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Charmed Kubernetes on GCP

Charmed Kubernetes will run seamlessly on Google Cloud Platform(GCP). With the addition of the gcp-integrator, your cluster will also be able to use GCP native features directly.

GCP Credentials

If you have set up a service account with IAM roles as your credential for Juju, there may be some additional authorisations you will need to make to access all features of GCP with Charmed Kubernetes.

If you have a GCP project set up specifically for Charmed Kubernetes, the quickest route is to simply add the service account as an Owner of that project in the GCP console.

If you chose a more fine-grained approach to role administration, the service account should have at least:

  • roles/compute.loadBalancerAdmin
  • roles/compute.instanceAdmin.v1
  • roles/compute.securityAdmin
  • roles/iam.serviceAccountUser

A full description of the various pre-defined roles is available in the GCP Documentation.

GCP integrator

The gcp-integrator charm simplifies working with Charmed Kubernetes on GCP. Using the credentials provided to Juju, it acts as a proxy between Charmed Kubernetes and the underlying cloud, granting permissions to dynamically create, for example, storage volumes.

GCP K8S Storage

The gcp-k8s-storage charm moves the GCP specific functions of the PD csi-driver out-of-tree. Using this charm, the drivers are installed as workloads in the kubernetes cluster instead of as natural code paths of the kubernetes binaries.


If you install Charmed Kubernetes using the Juju bundle, you can add the gcp-integrator at the same time by using the following overlay file (download it here):

description: Charmed Kubernetes overlay to add native GCP support.
    charm: gcp-integrator
    num_units: 1
    trust: true
  - ['gcp-integrator', 'kubernetes-control-plane']
  - ['gcp-integrator', 'kubernetes-worker']

As well as the storage overlay file (download it here):

description: Charmed Kubernetes overlay to add native GCP storage support.
      allow-privileged: "true"
    charm: gcp-integrator
    num_units: 1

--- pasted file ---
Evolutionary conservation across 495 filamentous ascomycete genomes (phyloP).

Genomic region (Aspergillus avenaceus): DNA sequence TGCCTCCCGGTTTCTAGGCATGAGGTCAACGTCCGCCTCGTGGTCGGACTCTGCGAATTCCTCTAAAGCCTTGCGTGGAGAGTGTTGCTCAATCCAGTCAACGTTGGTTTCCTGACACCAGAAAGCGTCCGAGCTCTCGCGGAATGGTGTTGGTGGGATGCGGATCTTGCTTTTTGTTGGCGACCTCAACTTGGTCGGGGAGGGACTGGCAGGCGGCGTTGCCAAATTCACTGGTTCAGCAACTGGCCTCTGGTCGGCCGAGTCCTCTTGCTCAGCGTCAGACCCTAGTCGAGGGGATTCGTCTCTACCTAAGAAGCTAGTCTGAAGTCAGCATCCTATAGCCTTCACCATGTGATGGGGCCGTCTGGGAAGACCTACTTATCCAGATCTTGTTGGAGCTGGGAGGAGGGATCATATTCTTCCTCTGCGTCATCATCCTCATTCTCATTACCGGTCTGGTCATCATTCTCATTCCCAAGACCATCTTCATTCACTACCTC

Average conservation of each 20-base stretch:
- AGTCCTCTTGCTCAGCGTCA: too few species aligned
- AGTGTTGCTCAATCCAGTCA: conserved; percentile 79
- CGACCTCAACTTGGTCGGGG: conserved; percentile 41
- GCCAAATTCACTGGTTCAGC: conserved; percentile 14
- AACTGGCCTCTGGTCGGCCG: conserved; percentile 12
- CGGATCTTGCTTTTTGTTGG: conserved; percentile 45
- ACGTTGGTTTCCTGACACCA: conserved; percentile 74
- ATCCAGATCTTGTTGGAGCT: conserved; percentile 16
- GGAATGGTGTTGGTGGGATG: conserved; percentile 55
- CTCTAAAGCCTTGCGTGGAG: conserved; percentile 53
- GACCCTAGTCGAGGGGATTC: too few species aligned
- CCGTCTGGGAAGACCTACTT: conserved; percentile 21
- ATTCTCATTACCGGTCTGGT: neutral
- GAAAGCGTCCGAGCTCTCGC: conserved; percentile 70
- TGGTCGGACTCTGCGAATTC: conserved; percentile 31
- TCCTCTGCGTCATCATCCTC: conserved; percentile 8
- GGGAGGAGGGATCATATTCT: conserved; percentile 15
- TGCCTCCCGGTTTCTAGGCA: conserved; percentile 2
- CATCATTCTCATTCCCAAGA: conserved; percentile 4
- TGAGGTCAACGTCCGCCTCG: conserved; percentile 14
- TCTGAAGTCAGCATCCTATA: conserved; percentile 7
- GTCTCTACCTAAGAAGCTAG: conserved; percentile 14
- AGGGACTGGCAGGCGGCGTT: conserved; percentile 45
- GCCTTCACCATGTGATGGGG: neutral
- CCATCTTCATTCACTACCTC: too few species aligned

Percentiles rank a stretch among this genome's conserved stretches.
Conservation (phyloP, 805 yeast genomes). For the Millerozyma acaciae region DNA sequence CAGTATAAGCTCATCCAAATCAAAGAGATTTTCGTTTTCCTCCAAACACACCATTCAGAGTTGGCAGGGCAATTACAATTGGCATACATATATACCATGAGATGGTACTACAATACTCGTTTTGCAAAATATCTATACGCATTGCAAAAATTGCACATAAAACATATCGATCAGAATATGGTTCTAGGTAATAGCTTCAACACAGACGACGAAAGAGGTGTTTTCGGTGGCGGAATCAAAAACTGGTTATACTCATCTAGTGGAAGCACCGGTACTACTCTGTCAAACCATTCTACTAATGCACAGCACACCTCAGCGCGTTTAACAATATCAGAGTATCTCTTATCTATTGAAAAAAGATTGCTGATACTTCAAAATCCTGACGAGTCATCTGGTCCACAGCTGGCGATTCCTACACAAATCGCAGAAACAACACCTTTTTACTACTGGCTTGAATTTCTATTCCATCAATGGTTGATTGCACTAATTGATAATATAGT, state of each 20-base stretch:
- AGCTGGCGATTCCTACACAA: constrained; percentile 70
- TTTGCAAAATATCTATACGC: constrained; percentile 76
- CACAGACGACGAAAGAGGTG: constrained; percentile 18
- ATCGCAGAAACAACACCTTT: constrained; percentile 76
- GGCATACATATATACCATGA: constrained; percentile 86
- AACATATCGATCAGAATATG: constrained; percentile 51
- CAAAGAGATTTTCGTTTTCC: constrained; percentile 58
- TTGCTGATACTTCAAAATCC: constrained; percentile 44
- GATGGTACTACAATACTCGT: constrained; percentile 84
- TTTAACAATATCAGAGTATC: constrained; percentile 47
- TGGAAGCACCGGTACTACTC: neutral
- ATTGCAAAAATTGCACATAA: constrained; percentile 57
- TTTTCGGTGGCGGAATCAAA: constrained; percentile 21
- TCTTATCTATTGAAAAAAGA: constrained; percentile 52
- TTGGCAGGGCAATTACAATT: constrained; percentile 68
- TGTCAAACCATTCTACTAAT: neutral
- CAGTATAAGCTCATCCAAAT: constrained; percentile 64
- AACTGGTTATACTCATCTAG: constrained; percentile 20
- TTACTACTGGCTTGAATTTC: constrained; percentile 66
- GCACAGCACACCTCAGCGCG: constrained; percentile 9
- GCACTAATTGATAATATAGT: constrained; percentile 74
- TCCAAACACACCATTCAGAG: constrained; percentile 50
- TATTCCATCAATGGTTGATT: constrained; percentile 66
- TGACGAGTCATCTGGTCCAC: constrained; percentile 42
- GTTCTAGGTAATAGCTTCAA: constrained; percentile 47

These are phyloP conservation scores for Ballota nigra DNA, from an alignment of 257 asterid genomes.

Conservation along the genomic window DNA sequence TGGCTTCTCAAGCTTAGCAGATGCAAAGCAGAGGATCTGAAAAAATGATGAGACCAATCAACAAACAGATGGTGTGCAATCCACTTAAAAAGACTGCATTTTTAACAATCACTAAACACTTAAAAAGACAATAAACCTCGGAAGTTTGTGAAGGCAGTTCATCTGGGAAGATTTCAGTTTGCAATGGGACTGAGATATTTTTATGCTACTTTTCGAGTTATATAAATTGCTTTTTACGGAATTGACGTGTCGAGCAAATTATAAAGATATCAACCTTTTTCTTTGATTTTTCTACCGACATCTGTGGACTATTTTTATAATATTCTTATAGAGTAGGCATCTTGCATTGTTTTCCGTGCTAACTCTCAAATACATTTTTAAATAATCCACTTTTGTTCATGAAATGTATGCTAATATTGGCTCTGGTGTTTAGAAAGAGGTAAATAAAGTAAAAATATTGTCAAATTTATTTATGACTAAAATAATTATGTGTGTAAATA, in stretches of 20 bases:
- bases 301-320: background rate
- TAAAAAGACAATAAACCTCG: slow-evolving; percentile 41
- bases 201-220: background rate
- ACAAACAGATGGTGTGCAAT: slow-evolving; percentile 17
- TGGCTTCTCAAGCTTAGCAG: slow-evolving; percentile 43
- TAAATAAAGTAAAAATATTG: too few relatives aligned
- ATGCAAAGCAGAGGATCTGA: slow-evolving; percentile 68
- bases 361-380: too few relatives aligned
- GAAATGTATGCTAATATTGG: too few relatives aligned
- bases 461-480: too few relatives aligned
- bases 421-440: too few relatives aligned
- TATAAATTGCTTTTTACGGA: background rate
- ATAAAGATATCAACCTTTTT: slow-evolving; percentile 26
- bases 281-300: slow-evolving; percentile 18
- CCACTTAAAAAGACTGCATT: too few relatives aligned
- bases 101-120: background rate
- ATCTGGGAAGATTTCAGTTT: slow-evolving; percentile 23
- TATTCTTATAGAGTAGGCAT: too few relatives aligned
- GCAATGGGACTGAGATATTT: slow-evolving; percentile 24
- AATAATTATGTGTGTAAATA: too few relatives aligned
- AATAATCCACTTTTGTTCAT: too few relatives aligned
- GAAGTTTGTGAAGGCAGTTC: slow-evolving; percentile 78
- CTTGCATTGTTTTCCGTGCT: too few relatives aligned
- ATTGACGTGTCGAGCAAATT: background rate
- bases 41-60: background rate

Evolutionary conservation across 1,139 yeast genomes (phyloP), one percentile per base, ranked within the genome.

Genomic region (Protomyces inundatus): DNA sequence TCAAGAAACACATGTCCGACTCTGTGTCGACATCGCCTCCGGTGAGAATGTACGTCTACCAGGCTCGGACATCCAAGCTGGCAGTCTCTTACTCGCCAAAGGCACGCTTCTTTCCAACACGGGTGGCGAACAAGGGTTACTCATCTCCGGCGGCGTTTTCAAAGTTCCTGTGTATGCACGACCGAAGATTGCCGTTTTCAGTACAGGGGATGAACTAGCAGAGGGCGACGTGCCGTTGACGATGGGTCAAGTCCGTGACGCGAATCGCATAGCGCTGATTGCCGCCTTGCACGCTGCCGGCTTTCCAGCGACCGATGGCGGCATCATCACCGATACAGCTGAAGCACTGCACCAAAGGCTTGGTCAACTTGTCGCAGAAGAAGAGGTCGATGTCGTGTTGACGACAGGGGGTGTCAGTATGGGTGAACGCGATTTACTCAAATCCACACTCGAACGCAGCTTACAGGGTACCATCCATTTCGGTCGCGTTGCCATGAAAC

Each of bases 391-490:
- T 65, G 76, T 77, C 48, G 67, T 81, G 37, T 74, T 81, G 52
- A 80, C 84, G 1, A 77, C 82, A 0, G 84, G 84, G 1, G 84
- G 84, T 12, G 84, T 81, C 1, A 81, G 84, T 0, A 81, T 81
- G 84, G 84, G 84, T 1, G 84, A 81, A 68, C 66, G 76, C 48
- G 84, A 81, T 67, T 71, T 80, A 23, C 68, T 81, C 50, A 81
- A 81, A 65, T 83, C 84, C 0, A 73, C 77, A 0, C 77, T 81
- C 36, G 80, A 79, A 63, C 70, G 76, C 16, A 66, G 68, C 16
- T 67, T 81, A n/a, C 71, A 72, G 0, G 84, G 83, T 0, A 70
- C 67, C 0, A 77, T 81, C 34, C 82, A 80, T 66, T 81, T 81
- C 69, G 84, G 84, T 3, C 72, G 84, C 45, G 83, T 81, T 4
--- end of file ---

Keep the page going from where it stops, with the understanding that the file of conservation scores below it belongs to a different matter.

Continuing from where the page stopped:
trust: true
    charm: gcp-k8s-storage
    trust: true
- ['gcp-k8s-storage:certificates', 'easyrsa:client']
- ['gcp-k8s-storage:kube-control', 'kubernetes-control-plane:kube-control']
- ['gcp-k8s-storage:gcp-integration', 'gcp-integrator:gcp']

To use these overlays with the Charmed Kubernetes bundle, it is specified during deploy like this:

juju deploy charmed-kubernetes --overlay ~/path/gcp-overlay.yaml --overlay ~/path/gcp-storage-overlay.yaml --trust

... and remember to fetch the configuration file!

juju ssh kubernetes-control-plane/leader -- cat config > ~/.kube/config

For more configuration options and details of the permissions which the integrator uses, please see the charm readme.

Using persistent storage

Many pods you may wish to deploy will require storage. Although you can use any type of storage supported by Kubernetes (see the storage documentation), you also have the option to use the native GCP storage types.

GCP storage currently comes in two types - SSD (pd-ssd) or 'standard'(pd-standard). To use these, we need to create a storage classes in Kubernetes.

Beginning in Kubernetes 1.25

The gcp-k8s-storage charm will need to be installed to make use of PD Volumes. Google removed CSIMigration away from the in-tree binaries but made them available as container workload in the cluster. This charm installs and relates to the existing integrator charm.

A StorageClass will be created by this charm named csi-gce-pd-default

You can confirm this has been added by running:

kubectl get sc

which should return:

csi-gce-pd-default   Delete          WaitForFirstConsumer   false                  4h19m

Prior to Kubernetes 1.25

First we need to create a storage class which can be used by Kubernetes. To start with, we will create one for the 'General Purpose SSD' type of EBS storage:

For the standard disks:

kubectl create -f - <<EOY
kind: StorageClass
  name: gcp-standard
  type: pd-standard

Or for SSD:

kubectl create -f - <<EOY
kind: StorageClass
  name: gcp-ssd
  type: pd-ssd

You can confirm this has been added by running:

kubectl get sc

which should return:

NAME           PROVISIONER            AGE
gcp-ssd   9s
gcp-standard   45s